**A**, which, in turn, corresponds to a mode or coherent structure in space which inherits the dynamical properties indicated in Table 2. Figure 7, Figure 8 and Figure 9 allow to visualise these structures in different frequency ranges. Isosurfaces of various values have been chosen so that the structures can be visualised and interpreted qualitatively.

#### 3.2. Extended Input Output Dynamic Mode Decomposition with Flow Field Information

#### 3.3. Extended Input Output Dynamic Mode Decomposition with Turbine Information

## 4. Conclusions and Future Work

## Author Contributions

## Funding

## Acknowledgments

## Conflicts of Interest

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**Figure 1.**Input–output information for system identification (

**solid line**) and validation (

**dashed line**). Input data corresponds to the collective pitch blade angle of the upstream turbine (

**in orange**) and output data are the generator powers of both upstream and downstream turbines (

**in blue**). The last plot depicts the power gains and losses of the collective power throughout the simulations (

**in green**).

**Figure 2.**Fit of each model, as measured by VAF. From left to right, each model has increasing number of singular values (also referred to as modes in the context of DMD).

**Figure 3.**Best performing model validation results. Measurements from SOWFA are represented with a solid blue line and model response with a dashed green line.

**Figure 4.**Comparison of flow field reconstruction using reduced linear model (

**left**) and data from SOWFA (

**right**) at hub height for different time instants. Reconstruction obtained using validation data set.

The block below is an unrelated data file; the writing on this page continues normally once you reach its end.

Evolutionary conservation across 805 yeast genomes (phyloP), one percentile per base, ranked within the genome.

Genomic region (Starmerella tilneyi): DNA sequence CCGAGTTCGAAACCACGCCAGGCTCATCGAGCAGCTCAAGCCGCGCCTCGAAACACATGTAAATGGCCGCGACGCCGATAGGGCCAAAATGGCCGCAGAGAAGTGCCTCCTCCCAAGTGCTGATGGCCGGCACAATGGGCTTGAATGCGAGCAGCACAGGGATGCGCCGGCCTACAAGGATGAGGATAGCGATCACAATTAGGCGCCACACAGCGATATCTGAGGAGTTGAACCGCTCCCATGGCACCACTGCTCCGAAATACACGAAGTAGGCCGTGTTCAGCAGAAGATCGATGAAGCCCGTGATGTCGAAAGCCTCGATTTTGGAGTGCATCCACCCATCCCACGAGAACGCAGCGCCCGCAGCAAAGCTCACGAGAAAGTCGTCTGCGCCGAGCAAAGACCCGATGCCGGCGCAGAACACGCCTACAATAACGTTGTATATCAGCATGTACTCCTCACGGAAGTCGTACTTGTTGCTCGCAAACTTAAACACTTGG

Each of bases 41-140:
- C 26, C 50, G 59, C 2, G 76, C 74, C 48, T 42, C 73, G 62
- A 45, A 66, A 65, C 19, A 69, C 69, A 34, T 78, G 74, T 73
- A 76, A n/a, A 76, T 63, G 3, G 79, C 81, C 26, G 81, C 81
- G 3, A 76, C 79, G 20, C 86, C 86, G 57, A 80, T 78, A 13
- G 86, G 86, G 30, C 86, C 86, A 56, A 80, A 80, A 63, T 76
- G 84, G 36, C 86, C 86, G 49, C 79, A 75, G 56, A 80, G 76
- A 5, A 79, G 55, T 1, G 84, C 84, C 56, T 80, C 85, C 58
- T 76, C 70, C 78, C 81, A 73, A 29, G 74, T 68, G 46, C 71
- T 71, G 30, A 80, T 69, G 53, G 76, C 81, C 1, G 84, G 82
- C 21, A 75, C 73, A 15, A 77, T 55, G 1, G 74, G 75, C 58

**Figure 5.**Comparison of flow field reconstruction using reduced linear model (

**left**), data from SOWFA (

**middle**) and relative deviations at downstream rotor plane (

**right**) for different time instants. First row of snapshots corresponds to simulation instant of 16 min and 30 s represented in Figure 4. Higher deviations are noticeable when the travelling wake hits the downstream rotor, illustrated by the middle snapshot. Reconstruction obtained using validation data set.

**Figure 6.**Eigenvalues of the IODMD${}_{u}$. On the left, the discrete time eigenvalues $\lambda $ on the complex plane are represented relative to the unit circle (dashed line). On the right, the eigenvalues transformed to continuous time are represented. The area where the majority of modes are presented has been zoomed in.

**Figure 7.**DMD modes #1, #2 and #4. Mode #1 corresponds to a background mode that is not changing (i.e., it has zero eigenvalue). The negative value isosurfaces of mode #1 indicate the different regions marked by velocity deficits inbetween the upstream and downstream turbines.

**Figure 8.**DMD modes #6, #7 and #8, with natural frequencies comprised between 0.17 St and 0.26 St. The spatial patterns present here appear to also explain some of the dynamics more related with the downstream turbine, as opposite to background and low frequency modes. The positive value isosurfaces of modes #6 and #7 appear to explain the increased velocity near the downstream rotor.